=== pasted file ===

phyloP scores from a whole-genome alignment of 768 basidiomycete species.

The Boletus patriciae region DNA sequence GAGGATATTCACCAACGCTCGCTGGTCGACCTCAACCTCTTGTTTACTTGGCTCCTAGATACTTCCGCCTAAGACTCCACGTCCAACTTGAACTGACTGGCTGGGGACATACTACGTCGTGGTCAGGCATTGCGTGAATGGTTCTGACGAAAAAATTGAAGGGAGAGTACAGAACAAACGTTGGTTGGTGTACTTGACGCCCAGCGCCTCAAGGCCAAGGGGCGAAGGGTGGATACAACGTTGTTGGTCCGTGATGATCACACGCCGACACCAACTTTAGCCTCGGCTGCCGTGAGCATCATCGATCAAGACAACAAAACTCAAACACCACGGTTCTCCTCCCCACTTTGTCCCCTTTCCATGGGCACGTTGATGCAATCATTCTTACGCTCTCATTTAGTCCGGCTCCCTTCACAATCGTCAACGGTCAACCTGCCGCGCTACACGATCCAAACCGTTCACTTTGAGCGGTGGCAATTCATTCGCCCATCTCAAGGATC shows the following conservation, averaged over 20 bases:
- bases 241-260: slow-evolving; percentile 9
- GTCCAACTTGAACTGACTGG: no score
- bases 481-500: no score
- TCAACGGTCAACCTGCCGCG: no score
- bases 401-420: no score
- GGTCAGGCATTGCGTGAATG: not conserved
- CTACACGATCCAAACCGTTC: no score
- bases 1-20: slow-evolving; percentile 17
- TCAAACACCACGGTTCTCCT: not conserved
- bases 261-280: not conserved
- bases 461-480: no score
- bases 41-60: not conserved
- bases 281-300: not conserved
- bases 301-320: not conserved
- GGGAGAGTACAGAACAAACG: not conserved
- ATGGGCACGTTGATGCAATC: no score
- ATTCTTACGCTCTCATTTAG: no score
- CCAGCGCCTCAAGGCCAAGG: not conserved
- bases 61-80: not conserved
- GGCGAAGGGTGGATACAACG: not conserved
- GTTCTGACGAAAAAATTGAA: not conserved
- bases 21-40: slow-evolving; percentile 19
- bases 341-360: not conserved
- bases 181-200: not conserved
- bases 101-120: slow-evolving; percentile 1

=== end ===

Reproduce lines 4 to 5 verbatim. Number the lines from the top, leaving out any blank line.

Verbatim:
- GTCCAACTTGAACTGACTGG: no score
- bases 481-500: no score